July 2, 2008

AMA Interviews OML for American Medical News

Interview (written because phone service went out in Herat) of LCDR Bruce Deschere for the American Medical Association’s weekly publication, American Medical News.

I am the physician mentor to Herat Regional Military Hospital in west Afghanistan. Apparently, Books Without Borders, now Operation Medical Libraries, started in 2007 to send donated texts to Iraq medical schools. Through the chain of events, it became clear that the situation for medical schools in Afghanistan was just as bad or worse. During the 6 years of the Taliban, any book with any illustration of any part of the human body was destroyed and even drawings were forbidden. While some medical schools remained open in Afghanistan (e.g., Kabul University), teaching anatomy and clinical skills became quite difficult. Therefore, there is a severe shortage of any printed medical literature. When our embedded training team arrived last September, we noted few texts and most were quite old. The texts they had were either hidden or taken with them when fleeing to neighboring countries. We solicited a few donations from back home on our own, but the OML organized effort has trumped our attempts 50-fold.

LCDR Bradford Volk, National Military ETT, Command Surgeon was the first Navy Medical Corps physician to contact Operation Medical Libraries and request textbooks. After a favorable response and the organization's ability to donate enough materials for more than the capital city of Kabul, LCDR contacted us in the regional hospitals to determine our needs and interest. We have received about 1000 pounds of literature in Herat and will shortly deliver them to the Herat city hospital (2000 visits a day), the maternity hospital (55-60 deliveries a day with mom and baby discharged 2 hours post partum), the eye hospital and the medical school. We will have pictures of the distribution event; date is not firm but we hope next week. These books will be used by premed students, medical students and practitioners alike. Internet access is extremely limited and slow, so that is not yet a viable means of education. Add to that the average per capita income of $500 per year and donated texts seems to be the only practical current option. Women have full access to schooling as well, despite the repressive history of the Taliban; however, the doctors are still overwhelmingly male and most women physicians end up in obstetrics. Still, we see progress even in just 10 months here.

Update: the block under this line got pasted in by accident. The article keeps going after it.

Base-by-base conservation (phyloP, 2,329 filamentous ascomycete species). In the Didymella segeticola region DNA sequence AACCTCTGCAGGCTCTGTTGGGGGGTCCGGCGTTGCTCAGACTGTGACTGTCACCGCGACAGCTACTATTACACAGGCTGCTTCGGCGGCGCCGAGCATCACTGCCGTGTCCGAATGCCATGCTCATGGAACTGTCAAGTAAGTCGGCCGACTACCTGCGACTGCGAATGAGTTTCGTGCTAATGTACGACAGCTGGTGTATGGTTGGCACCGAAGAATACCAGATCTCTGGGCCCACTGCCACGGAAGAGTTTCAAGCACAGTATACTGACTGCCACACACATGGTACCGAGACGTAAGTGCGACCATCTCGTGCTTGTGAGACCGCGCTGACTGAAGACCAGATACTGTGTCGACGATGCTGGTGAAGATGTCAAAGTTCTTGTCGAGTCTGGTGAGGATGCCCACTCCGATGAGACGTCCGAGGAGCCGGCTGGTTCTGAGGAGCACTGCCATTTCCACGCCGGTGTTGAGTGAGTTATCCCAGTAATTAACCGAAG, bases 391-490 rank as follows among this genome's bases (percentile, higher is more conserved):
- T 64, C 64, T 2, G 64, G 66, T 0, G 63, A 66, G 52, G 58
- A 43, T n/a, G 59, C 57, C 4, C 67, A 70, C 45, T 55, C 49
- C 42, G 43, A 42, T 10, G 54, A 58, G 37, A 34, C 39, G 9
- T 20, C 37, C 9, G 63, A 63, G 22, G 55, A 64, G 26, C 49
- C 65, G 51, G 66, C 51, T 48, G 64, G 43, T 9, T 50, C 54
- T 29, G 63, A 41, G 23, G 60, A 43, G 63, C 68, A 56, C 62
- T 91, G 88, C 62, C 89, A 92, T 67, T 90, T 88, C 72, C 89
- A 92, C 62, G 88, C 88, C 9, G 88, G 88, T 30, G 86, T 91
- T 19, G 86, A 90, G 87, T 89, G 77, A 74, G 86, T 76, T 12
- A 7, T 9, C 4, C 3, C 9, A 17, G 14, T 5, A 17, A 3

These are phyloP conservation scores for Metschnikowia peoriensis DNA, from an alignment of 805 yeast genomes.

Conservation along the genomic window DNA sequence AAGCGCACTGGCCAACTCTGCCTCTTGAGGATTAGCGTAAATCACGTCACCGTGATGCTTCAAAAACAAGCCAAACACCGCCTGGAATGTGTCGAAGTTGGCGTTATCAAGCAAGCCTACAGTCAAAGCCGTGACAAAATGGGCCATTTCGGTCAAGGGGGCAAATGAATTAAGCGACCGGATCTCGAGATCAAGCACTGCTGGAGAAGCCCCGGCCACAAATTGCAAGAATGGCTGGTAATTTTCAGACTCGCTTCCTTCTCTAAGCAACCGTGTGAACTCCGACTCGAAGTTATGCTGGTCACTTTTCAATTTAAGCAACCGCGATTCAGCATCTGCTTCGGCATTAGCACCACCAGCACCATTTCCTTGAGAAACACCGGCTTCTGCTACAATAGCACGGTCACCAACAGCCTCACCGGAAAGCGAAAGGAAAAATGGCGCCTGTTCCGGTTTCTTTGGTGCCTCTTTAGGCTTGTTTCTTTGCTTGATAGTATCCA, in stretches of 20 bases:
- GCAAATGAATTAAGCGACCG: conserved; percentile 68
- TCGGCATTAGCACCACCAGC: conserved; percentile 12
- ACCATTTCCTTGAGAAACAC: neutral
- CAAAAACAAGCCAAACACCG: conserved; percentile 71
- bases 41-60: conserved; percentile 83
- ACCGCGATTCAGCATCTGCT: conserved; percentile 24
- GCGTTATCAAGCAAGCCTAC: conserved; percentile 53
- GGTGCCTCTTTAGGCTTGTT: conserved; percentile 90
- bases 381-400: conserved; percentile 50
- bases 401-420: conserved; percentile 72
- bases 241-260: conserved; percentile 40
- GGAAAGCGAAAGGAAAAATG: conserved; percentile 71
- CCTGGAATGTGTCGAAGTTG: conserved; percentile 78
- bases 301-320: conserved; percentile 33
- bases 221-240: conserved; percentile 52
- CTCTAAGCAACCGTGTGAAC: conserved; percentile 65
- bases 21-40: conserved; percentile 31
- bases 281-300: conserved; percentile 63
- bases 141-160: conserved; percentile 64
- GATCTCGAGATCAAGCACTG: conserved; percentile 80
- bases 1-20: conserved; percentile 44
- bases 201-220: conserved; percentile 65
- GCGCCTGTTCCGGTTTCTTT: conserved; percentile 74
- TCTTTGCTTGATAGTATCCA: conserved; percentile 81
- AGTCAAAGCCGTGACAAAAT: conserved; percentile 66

My own story is practicing in the Detroit area of Michigan for 26 years and 15 concurrent years of teaching at the Wayne State University School of Medicine in Detroit. Then I made a career move by volunteering for the Navy in 2006. One year later, I was training for the one year deployment to Afghanistan. I am most gratified to be able to transfer my clinical and teaching expertise, and the docs here are very receptive. It’s a great mission and will do more to stabilize the region than the security forces in the long run.

The photo shows LCDR Bruce Deschere having chai (tea) with one of the Afghan docs at the hospital. Sharing chai is how things get done in Afghanistan.

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